Optimization as a fundamental technology is a universal concept that finds application in almost every discipline, including business, engineering, economics. It is defined as a process of modifying a system to make certain features more efficient.
Traditionally, users write a low-level code that directly generates the input data structures for the optimization problem. The already existing optimization libraries of Python were user-friendly but introduced significant performance bottlenecks. Hence, researchers felt the need for a software package to solve constrained optimization problems like linear programming and integer programming problems.
To improve the quality of optimization, modeling languages that are easy to use and fast and powerful came up. The researchers at MIT’s Operation Research Center began experimenting with a new programming language-Julia. The early experiments proved that Julia could bring out the best of both worlds: speed and flexibility. While similar libraries of Python were slower, Google’s prototype JuMP was competitive with the state-of-art libraries.
JuMP is an open-source modeling language that allows users to express various optimization problems in high-level algebraic syntax. It takes the help of the advanced features of Julia to offer exceptional functionality and achieve an at-par performance with the commercial modeling tools available.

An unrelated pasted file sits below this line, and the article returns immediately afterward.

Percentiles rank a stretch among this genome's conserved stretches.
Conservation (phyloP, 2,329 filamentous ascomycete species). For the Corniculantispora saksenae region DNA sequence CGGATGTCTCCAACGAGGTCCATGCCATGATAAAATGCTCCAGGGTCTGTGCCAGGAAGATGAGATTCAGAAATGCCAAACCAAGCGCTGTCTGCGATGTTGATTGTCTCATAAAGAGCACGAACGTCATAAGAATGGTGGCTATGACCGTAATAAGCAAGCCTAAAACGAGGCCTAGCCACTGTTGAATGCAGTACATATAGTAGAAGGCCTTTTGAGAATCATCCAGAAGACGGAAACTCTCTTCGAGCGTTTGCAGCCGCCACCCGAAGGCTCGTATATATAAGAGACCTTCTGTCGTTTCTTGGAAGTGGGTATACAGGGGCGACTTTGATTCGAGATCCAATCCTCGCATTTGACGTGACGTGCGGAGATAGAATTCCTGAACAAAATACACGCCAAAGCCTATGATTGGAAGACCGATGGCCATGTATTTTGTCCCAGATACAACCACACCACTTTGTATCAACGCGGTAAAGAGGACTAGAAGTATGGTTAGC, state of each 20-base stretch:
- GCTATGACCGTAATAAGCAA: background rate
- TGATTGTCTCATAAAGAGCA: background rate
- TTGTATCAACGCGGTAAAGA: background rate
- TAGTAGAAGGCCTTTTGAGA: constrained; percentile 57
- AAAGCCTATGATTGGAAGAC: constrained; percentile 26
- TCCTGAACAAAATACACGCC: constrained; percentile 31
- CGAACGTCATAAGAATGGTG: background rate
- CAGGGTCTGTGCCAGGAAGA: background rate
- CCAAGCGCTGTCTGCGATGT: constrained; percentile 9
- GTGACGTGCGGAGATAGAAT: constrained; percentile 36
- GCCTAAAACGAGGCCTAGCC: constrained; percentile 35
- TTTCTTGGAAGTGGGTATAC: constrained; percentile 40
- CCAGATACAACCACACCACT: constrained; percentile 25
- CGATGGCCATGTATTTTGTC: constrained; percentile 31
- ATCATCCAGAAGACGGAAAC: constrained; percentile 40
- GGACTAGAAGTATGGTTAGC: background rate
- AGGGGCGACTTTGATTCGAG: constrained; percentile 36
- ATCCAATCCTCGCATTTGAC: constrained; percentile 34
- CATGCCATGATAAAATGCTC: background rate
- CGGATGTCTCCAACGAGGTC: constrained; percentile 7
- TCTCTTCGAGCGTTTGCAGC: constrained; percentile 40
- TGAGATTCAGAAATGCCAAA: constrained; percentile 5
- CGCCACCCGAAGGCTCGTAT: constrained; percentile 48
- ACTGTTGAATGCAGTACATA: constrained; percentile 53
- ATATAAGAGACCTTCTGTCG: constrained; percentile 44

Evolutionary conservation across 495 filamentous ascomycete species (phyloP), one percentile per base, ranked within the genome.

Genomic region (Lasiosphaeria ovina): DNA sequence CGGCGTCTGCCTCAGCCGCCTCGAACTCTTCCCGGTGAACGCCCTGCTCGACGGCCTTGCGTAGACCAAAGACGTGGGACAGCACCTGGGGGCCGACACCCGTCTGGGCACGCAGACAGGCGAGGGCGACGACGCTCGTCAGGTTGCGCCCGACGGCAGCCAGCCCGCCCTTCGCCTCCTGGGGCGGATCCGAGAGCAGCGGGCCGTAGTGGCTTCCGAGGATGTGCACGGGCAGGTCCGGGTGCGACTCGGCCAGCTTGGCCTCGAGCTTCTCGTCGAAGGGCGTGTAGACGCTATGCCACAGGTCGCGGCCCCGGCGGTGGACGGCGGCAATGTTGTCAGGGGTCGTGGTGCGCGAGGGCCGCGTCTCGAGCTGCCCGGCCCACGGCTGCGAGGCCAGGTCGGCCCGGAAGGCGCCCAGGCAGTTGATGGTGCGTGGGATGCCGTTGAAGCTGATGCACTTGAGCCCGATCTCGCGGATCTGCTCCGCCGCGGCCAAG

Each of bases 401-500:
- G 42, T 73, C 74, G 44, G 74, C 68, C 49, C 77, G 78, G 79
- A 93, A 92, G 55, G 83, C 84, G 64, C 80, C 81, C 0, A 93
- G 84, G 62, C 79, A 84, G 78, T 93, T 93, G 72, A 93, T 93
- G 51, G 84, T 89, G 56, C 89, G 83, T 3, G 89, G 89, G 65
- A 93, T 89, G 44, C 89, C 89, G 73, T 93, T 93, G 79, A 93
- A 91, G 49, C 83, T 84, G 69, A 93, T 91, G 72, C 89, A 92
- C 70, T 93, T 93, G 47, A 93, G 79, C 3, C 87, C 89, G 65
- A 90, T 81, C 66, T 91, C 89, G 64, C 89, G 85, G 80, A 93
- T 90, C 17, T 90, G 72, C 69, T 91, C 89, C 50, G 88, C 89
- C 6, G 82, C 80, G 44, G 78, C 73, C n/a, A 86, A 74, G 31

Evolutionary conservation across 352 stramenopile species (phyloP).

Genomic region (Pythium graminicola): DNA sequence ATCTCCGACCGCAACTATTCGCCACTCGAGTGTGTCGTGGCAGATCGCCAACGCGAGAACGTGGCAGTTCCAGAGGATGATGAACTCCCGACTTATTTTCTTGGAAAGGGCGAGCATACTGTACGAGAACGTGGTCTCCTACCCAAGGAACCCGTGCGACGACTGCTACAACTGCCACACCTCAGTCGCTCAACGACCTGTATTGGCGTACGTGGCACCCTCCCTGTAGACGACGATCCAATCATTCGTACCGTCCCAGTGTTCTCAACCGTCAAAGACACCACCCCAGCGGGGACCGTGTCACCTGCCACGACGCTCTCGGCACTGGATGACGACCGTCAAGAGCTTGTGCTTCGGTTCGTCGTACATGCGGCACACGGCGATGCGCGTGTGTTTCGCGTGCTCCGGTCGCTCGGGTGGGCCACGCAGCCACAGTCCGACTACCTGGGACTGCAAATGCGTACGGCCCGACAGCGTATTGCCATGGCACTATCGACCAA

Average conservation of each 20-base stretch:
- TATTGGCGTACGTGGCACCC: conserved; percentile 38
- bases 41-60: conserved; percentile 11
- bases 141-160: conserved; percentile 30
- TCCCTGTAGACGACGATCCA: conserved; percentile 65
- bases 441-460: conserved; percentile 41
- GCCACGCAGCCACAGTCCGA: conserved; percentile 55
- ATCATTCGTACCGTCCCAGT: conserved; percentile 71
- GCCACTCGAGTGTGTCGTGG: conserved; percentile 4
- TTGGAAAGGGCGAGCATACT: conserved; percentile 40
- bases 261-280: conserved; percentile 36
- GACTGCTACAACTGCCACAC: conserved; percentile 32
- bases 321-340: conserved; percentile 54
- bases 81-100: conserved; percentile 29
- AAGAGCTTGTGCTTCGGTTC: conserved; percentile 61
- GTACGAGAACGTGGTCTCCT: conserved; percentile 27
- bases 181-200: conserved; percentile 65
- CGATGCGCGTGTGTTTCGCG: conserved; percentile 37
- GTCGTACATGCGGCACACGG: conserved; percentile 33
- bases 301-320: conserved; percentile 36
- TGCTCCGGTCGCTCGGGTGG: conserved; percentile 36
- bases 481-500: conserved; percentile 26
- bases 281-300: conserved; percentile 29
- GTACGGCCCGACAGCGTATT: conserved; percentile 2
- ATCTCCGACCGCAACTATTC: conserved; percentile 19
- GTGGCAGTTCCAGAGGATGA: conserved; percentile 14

One of the first benchmarks achieved by JuMP is its ability to produce quadratic and conic-quadratic optimization models in a suitable format for the users as fast as the state-of-the-art commercial models. Since then, the team has continued to raise its standards. In order to find a home for its long-term sustainability, the researchers took the support of NumFOCUS, a non-profit organization assisting open-source scientific software.
Amongst many applications of JuMP, one of the studies, Sepulveda et al. on cost-effective ways to decarbonize the grid, is a significant breakthrough. The goal is to operate data centers and campuses entirely on carbon-free energy by the year 2030.
JuMP 1.0 is set to release soon, and the researchers rely on JuMP’s strong culture of consensus-driven development to take on the subsequent challenges.